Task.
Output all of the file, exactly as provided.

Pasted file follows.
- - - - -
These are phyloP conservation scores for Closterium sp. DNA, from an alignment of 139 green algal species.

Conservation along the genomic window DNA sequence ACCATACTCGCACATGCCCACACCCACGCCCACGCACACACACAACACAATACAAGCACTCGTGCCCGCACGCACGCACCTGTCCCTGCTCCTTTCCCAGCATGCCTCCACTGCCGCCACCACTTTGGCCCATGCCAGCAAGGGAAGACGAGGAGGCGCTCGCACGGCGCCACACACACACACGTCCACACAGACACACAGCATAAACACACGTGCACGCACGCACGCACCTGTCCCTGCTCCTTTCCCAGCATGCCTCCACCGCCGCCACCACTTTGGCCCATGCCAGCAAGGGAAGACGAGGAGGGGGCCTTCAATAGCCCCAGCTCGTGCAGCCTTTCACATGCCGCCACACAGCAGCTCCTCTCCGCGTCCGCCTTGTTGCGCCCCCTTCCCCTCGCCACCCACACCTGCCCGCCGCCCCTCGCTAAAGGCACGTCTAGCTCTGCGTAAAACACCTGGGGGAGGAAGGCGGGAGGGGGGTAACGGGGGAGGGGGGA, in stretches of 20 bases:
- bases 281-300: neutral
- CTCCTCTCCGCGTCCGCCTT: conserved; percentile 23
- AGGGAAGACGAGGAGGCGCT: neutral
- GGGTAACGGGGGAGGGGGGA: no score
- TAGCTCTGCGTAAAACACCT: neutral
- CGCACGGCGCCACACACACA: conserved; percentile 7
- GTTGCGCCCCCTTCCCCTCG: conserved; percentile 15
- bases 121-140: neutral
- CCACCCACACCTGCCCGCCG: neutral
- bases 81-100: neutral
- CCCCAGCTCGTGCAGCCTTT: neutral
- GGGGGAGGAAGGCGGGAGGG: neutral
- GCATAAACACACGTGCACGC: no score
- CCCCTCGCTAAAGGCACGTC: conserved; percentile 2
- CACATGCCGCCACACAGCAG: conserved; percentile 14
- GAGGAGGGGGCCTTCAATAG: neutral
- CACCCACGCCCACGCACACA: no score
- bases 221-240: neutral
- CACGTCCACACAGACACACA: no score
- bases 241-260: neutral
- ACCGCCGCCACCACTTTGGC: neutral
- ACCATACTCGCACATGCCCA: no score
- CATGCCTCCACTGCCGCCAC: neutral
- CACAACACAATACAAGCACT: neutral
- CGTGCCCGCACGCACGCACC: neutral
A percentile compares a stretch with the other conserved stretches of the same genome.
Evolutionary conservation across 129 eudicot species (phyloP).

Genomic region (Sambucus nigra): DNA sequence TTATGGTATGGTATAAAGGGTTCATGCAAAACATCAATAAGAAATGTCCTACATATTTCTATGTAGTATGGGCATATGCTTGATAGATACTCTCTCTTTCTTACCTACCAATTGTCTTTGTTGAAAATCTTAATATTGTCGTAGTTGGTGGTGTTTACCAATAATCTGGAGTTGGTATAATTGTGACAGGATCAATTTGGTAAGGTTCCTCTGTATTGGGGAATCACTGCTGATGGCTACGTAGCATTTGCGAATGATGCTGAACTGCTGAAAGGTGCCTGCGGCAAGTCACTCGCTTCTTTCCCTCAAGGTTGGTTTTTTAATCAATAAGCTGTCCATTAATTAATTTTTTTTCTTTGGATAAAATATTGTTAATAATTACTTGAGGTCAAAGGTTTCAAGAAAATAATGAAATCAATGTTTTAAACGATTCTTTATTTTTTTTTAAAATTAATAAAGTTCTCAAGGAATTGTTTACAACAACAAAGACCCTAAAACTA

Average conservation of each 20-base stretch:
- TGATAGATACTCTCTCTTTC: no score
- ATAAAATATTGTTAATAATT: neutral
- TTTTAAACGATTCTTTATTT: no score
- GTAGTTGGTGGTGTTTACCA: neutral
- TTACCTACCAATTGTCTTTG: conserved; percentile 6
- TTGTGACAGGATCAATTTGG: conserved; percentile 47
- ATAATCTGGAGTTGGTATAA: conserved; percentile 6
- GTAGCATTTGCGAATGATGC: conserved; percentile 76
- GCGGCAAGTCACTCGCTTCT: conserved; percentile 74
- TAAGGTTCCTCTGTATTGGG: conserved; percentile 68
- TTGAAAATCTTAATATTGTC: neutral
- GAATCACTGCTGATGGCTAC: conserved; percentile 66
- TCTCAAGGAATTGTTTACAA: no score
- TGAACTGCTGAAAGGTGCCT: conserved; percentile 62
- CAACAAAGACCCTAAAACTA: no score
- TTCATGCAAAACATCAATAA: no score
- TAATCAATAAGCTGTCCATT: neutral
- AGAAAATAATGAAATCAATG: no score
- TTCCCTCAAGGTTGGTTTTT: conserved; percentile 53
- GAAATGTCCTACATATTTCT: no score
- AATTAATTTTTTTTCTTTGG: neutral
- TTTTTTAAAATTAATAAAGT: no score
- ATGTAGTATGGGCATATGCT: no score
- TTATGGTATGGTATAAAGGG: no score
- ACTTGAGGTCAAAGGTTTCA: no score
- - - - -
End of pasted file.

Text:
These are phyloP conservation scores for Closterium sp. DNA, from an alignment of 139 green algal species.

Conservation along the genomic window DNA sequence ACCATACTCGCACATGCCCACACCCACGCCCACGCACACACACAACACAATACAAGCACTCGTGCCCGCACGCACGCACCTGTCCCTGCTCCTTTCCCAGCATGCCTCCACTGCCGCCACCACTTTGGCCCATGCCAGCAAGGGAAGACGAGGAGGCGCTCGCACGGCGCCACACACACACACGTCCACACAGACACACAGCATAAACACACGTGCACGCACGCACGCACCTGTCCCTGCTCCTTTCCCAGCATGCCTCCACCGCCGCCACCACTTTGGCCCATGCCAGCAAGGGAAGACGAGGAGGGGGCCTTCAATAGCCCCAGCTCGTGCAGCCTTTCACATGCCGCCACACAGCAGCTCCTCTCCGCGTCCGCCTTGTTGCGCCCCCTTCCCCTCGCCACCCACACCTGCCCGCCGCCCCTCGCTAAAGGCACGTCTAGCTCTGCGTAAAACACCTGGGGGAGGAAGGCGGGAGGGGGGTAACGGGGGAGGGGGGA, in stretches of 20 bases:
- bases 281-300: neutral
- CTCCTCTCCGCGTCCGCCTT: conserved; percentile 23
- AGGGAAGACGAGGAGGCGCT: neutral
- GGGTAACGGGGGAGGGGGGA: no score
- TAGCTCTGCGTAAAACACCT: neutral
- CGCACGGCGCCACACACACA: conserved; percentile 7
- GTTGCGCCCCCTTCCCCTCG: conserved; percentile 15
- bases 121-140: neutral
- CCACCCACACCTGCCCGCCG: neutral
- bases 81-100: neutral
- CCCCAGCTCGTGCAGCCTTT: neutral
- GGGGGAGGAAGGCGGGAGGG: neutral
- GCATAAACACACGTGCACGC: no score
- CCCCTCGCTAAAGGCACGTC: conserved; percentile 2
- CACATGCCGCCACACAGCAG: conserved; percentile 14
- GAGGAGGGGGCCTTCAATAG: neutral
- CACCCACGCCCACGCACACA: no score
- bases 221-240: neutral
- CACGTCCACACAGACACACA: no score
- bases 241-260: neutral
- ACCGCCGCCACCACTTTGGC: neutral
- ACCATACTCGCACATGCCCA: no score
- CATGCCTCCACTGCCGCCAC: neutral
- CACAACACAATACAAGCACT: neutral
- CGTGCCCGCACGCACGCACC: neutral
A percentile compares a stretch with the other conserved stretches of the same genome.
Evolutionary conservation across 129 eudicot species (phyloP).

Genomic region (Sambucus nigra): DNA sequence TTATGGTATGGTATAAAGGGTTCATGCAAAACATCAATAAGAAATGTCCTACATATTTCTATGTAGTATGGGCATATGCTTGATAGATACTCTCTCTTTCTTACCTACCAATTGTCTTTGTTGAAAATCTTAATATTGTCGTAGTTGGTGGTGTTTACCAATAATCTGGAGTTGGTATAATTGTGACAGGATCAATTTGGTAAGGTTCCTCTGTATTGGGGAATCACTGCTGATGGCTACGTAGCATTTGCGAATGATGCTGAACTGCTGAAAGGTGCCTGCGGCAAGTCACTCGCTTCTTTCCCTCAAGGTTGGTTTTTTAATCAATAAGCTGTCCATTAATTAATTTTTTTTCTTTGGATAAAATATTGTTAATAATTACTTGAGGTCAAAGGTTTCAAGAAAATAATGAAATCAATGTTTTAAACGATTCTTTATTTTTTTTTAAAATTAATAAAGTTCTCAAGGAATTGTTTACAACAACAAAGACCCTAAAACTA

Average conservation of each 20-base stretch:
- TGATAGATACTCTCTCTTTC: no score
- ATAAAATATTGTTAATAATT: neutral
- TTTTAAACGATTCTTTATTT: no score
- GTAGTTGGTGGTGTTTACCA: neutral
- TTACCTACCAATTGTCTTTG: conserved; percentile 6
- TTGTGACAGGATCAATTTGG: conserved; percentile 47
- ATAATCTGGAGTTGGTATAA: conserved; percentile 6
- GTAGCATTTGCGAATGATGC: conserved; percentile 76
- GCGGCAAGTCACTCGCTTCT: conserved; percentile 74
- TAAGGTTCCTCTGTATTGGG: conserved; percentile 68
- TTGAAAATCTTAATATTGTC: neutral
- GAATCACTGCTGATGGCTAC: conserved; percentile 66
- TCTCAAGGAATTGTTTACAA: no score
- TGAACTGCTGAAAGGTGCCT: conserved; percentile 62
- CAACAAAGACCCTAAAACTA: no score
- TTCATGCAAAACATCAATAA: no score
- TAATCAATAAGCTGTCCATT: neutral
- AGAAAATAATGAAATCAATG: no score
- TTCCCTCAAGGTTGGTTTTT: conserved; percentile 53
- GAAATGTCCTACATATTTCT: no score
- AATTAATTTTTTTTCTTTGG: neutral
- TTTTTTAAAATTAATAAAGT: no score
- ATGTAGTATGGGCATATGCT: no score
- TTATGGTATGGTATAAAGGG: no score
- ACTTGAGGTCAAAGGTTTCA: no score